We'd be surprised if Ducommun Incorporated (NYSE:DCO) shareholders haven't noticed that the VP, CFO, Christopher Wampler, recently sold US$131k worth of stock at US$54.77 per share. That sale was 10% of their holding, so it does make us raise an eyebrow.
The Last 12 Months Of Insider Transactions At Ducommun
In fact, the recent sale by VP, CFO Christopher Wampler was not their only sale of Ducommun shares this year. They previously made an even bigger sale of -US$160k worth of shares at a price of US$39.94 per share. So it's clear an insider wanted to take some cash off the table, even below the current price of US$54.76. When an insider sells below the current price, it suggests that they considered that lower price to be fair. That makes us wonder what they think of the (higher) recent valuation. However, while insider selling is sometimes discouraging, it's only a weak signal. It is worth noting that this sale was only 20% of Christopher Wampler's holding.
Ducommun insiders didn't buy any shares over the last year. The chart below shows insider transactions (by companies and individuals) over the last year. If you click on the chart, you can see all the individual transactions, including the share price, individual, and the date!
I will like Ducommun better if I see some big insider buys. While we wait, check out this free list of growing companies with considerable, recent, insider buying.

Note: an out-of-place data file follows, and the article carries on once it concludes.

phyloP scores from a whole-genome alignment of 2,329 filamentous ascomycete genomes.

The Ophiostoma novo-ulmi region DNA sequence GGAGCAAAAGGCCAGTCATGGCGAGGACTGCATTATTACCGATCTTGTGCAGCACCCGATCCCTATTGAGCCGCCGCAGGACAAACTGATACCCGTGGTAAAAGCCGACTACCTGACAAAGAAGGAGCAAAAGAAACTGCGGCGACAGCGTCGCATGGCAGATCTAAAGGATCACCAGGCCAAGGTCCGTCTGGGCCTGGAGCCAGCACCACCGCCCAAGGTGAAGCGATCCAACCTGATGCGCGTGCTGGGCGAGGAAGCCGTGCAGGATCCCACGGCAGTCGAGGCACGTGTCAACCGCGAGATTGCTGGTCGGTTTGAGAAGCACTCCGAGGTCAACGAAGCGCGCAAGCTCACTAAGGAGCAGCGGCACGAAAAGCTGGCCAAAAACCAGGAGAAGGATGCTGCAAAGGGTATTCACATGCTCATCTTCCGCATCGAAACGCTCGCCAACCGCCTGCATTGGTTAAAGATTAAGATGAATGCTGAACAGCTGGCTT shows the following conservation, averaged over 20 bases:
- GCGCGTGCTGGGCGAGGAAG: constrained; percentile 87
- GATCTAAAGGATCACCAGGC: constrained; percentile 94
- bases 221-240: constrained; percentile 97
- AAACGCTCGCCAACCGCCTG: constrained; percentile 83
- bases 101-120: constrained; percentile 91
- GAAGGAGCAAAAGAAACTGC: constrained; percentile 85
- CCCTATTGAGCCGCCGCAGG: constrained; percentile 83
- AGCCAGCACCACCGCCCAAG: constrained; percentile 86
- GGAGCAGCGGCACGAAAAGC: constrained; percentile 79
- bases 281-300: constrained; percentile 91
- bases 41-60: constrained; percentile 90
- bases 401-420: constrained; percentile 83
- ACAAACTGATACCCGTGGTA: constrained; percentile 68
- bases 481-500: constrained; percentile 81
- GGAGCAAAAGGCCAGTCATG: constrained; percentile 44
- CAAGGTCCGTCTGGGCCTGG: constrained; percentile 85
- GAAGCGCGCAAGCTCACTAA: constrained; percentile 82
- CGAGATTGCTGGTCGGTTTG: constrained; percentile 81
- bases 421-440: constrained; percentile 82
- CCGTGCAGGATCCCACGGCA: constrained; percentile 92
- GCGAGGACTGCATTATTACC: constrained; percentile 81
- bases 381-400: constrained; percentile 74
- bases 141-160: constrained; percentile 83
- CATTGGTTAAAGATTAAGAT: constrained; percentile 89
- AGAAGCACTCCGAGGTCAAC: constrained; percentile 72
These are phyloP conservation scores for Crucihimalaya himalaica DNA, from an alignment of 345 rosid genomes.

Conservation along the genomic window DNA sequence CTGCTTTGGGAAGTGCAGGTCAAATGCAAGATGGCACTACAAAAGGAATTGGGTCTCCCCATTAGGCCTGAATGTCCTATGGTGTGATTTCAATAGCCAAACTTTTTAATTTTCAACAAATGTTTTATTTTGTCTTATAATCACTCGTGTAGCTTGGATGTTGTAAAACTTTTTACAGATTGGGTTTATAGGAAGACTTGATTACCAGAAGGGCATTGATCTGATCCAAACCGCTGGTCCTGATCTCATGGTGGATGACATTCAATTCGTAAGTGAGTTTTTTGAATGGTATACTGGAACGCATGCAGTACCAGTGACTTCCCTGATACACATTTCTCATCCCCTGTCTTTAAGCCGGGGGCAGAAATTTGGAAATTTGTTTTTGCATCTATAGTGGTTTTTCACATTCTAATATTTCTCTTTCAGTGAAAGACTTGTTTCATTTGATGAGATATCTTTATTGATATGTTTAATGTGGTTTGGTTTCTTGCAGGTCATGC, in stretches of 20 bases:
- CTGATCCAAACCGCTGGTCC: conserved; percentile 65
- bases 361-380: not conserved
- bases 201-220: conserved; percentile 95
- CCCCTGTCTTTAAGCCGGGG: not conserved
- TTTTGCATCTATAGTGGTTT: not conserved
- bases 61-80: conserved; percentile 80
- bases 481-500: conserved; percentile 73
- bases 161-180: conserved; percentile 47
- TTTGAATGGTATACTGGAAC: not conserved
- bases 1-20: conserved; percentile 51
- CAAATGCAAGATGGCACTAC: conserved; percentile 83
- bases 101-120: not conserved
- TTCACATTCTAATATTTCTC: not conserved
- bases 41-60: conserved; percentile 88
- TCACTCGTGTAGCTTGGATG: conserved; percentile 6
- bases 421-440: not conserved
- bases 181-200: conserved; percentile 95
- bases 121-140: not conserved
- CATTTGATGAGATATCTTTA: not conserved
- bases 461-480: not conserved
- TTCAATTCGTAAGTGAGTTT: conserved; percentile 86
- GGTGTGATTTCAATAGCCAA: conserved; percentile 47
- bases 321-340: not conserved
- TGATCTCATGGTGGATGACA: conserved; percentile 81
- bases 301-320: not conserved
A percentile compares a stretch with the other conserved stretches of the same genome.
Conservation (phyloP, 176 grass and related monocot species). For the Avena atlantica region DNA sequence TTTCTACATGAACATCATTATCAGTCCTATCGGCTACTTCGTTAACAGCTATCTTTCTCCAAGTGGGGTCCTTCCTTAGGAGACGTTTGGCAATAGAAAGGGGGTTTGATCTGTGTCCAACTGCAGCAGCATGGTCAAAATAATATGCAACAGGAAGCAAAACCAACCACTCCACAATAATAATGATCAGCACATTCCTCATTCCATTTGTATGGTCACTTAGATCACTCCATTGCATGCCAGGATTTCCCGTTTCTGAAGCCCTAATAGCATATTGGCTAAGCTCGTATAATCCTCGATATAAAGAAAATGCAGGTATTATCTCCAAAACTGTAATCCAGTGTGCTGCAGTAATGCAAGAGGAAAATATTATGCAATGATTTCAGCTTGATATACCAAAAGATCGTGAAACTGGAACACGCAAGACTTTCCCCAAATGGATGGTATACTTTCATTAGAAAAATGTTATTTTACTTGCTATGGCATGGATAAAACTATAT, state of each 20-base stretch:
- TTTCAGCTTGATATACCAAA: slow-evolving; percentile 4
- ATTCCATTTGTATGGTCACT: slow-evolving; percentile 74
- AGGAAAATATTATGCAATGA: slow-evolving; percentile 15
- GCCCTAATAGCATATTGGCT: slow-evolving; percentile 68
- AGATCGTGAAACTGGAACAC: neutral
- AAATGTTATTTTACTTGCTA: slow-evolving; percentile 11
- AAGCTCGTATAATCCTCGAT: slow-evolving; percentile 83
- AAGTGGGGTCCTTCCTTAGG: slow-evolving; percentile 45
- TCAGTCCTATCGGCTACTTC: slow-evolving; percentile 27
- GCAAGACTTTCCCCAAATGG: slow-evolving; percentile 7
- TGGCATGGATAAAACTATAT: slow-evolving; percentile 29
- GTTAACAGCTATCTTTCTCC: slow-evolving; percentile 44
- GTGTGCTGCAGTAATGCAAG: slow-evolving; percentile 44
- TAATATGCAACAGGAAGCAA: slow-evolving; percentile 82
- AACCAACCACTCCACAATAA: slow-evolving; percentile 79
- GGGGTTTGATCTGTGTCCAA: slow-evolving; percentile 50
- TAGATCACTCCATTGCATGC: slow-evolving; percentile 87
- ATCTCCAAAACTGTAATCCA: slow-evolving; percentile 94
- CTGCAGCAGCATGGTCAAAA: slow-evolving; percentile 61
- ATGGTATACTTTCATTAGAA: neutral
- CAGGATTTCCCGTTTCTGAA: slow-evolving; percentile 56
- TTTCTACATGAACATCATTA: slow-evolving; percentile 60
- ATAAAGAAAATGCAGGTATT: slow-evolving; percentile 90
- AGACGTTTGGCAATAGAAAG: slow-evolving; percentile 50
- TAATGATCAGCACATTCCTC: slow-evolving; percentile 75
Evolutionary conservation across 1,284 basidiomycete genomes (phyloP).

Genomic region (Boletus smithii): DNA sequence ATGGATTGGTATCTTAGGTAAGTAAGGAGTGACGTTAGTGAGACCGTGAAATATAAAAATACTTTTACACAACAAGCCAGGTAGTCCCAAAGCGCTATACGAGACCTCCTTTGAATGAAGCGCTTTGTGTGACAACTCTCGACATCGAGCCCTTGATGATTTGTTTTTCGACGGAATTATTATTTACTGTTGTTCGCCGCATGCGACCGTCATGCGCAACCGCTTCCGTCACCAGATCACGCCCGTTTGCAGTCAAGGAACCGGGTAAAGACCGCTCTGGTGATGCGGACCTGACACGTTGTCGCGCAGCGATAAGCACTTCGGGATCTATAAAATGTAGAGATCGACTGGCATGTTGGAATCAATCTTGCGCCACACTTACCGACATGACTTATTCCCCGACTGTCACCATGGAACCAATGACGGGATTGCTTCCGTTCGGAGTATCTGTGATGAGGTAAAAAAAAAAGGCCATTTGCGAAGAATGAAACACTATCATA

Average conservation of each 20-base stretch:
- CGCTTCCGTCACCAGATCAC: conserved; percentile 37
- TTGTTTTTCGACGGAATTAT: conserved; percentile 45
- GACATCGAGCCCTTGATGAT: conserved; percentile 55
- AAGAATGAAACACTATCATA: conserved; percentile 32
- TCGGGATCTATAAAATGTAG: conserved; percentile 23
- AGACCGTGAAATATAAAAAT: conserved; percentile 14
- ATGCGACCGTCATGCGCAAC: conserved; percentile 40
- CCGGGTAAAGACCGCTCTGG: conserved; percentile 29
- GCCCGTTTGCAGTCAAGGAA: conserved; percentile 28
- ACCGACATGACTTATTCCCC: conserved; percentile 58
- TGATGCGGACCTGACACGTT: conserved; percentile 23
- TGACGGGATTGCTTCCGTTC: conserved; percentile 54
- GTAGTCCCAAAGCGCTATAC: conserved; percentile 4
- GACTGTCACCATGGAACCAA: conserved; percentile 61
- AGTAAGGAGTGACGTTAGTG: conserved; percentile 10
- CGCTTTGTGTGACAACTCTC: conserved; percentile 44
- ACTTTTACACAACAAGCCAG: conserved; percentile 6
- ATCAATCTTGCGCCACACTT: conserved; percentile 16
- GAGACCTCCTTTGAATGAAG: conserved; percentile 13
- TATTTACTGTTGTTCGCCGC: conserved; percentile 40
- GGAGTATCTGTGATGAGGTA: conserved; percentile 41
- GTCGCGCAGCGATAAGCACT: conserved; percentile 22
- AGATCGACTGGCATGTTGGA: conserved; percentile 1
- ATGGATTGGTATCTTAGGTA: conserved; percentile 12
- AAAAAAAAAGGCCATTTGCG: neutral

Does Ducommun Boast High Insider Ownership?
Another way to test the alignment between the leaders of a company and other shareholders is to look at how many shares they own. We usually like to see fairly high levels of insider ownership. It appears that Ducommun insiders own 8.9% of the company, worth about US$59m. We've certainly seen higher levels of insider ownership elsewhere, but these holdings are enough to suggest alignment between insiders and the other shareholders.
What Might The Insider Transactions At Ducommun Tell Us?
An insider sold Ducommun shares recently, but they didn't buy any. And there weren't any purchases to give us comfort, over the last year. Insider ownership isn't particularly high, so this analysis makes us cautious about the company. So we'd only buy after careful consideration. While we like knowing what's going on with the insider's ownership and transactions, we make sure to also consider what risks are facing a stock before making any investment decision. Case in point: We've spotted 1 warning sign for Ducommun you should be aware of.
Of course Ducommun may not be the best stock to buy. So you may wish to see this free collection of high quality companies.
For the purposes of this article, insiders are those individuals who report their transactions to the relevant regulatory body. We currently account for open market transactions and private dispositions, but not derivative transactions.
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